New York isn’t give up on legalizing cannabis.
After dropping the issue last month in the state’s budget, a New York State Senate bill is looking at recreational marijuana as a potential tax revenue stream.
Although the bill hasn’t been introduced yet, it would tax, regulate, create recreational use licenses and regulate hemp and CBD products, while expanding medical marijuana use.
Senator Liz Krueger (D) said there is a real push this time around to get the legislation passed before the spring session ends.
She also told reporters that the state would remove criminal charges for minor pot infractions. If the law passes, about 300,000 New Yorkers could have records sealed or expunged.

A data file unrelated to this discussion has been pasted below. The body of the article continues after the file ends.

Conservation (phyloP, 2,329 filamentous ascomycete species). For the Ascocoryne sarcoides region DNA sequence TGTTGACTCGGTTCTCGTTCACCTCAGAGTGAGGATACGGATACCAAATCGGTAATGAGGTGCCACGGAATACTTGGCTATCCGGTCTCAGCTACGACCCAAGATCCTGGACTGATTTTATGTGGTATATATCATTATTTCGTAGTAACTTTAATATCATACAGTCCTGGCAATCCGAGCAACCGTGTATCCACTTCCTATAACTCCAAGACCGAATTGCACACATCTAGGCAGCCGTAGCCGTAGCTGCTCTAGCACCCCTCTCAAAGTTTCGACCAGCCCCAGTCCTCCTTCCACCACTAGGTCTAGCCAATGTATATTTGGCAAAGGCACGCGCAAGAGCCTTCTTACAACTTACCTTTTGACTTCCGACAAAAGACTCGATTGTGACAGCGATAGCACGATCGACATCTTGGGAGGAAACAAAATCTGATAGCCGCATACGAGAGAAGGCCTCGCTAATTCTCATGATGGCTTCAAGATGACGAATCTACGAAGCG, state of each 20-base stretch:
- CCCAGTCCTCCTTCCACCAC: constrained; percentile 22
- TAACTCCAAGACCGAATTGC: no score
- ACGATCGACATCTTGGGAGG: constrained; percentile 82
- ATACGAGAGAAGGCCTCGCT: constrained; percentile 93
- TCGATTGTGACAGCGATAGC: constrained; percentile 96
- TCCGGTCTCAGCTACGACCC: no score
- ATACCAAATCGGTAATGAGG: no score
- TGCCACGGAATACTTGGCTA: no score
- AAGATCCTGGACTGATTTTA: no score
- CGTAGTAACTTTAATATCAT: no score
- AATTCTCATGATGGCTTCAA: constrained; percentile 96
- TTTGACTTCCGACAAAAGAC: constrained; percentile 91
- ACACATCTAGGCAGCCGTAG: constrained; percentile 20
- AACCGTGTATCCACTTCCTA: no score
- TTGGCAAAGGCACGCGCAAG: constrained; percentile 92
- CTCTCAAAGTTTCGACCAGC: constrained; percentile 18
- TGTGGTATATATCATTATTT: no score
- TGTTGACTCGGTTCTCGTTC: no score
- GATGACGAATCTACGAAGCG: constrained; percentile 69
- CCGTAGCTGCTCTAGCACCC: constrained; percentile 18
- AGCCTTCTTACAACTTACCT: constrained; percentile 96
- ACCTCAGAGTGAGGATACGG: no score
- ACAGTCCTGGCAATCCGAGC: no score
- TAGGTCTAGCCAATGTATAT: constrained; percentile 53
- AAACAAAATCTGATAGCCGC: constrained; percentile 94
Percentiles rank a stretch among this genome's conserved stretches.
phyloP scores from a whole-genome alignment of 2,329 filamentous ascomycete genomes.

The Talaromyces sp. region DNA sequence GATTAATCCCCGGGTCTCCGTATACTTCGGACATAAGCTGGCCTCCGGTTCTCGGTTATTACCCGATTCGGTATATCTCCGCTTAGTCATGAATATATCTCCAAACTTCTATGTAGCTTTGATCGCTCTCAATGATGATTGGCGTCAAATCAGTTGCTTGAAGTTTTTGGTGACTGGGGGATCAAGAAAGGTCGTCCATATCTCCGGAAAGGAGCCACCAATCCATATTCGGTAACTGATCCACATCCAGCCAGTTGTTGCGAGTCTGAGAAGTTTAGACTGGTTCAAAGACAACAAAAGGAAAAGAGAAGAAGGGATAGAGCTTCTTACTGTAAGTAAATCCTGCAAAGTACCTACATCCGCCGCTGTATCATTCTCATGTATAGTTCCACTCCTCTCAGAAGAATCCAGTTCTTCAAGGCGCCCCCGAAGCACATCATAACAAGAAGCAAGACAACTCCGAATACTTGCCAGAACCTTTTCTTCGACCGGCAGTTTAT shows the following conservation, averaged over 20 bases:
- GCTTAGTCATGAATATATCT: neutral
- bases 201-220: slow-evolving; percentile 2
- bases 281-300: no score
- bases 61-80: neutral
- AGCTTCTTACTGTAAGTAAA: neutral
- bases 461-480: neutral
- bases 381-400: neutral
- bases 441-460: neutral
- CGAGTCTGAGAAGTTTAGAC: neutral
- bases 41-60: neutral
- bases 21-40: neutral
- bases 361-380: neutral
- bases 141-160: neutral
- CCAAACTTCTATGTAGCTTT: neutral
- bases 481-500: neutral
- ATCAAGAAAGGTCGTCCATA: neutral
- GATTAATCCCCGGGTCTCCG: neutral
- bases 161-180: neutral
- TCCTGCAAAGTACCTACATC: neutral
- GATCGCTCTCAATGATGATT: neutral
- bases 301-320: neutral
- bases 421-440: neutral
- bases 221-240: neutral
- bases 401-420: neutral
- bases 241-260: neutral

Buffalo Assemblywoman Crystal Peoples-Stokes, a long-time supporter of legal marijuana, said in a statement the bill would give “significant dedicated investment in communities most harmed by marijuana prohibition” while “addressing past criminal convictions.”
Since 1977, cannabis has been decriminalized in New York. Possession still generates a $100 fine for 25 grams or less, but if you light up in public it’s a misdemeanor crime. Civil rights advocates say this scheme has caused discrimination with unfair arrests for minorities.
Political opponents say they won’t support the idea until clear way to test impairment with accurate breathalyzers.
The bill is expected to be introduced early in the week of May 20.
With a population of nearly 20 million in New York State, this could open up another big chunk of the market for the cannabis industry.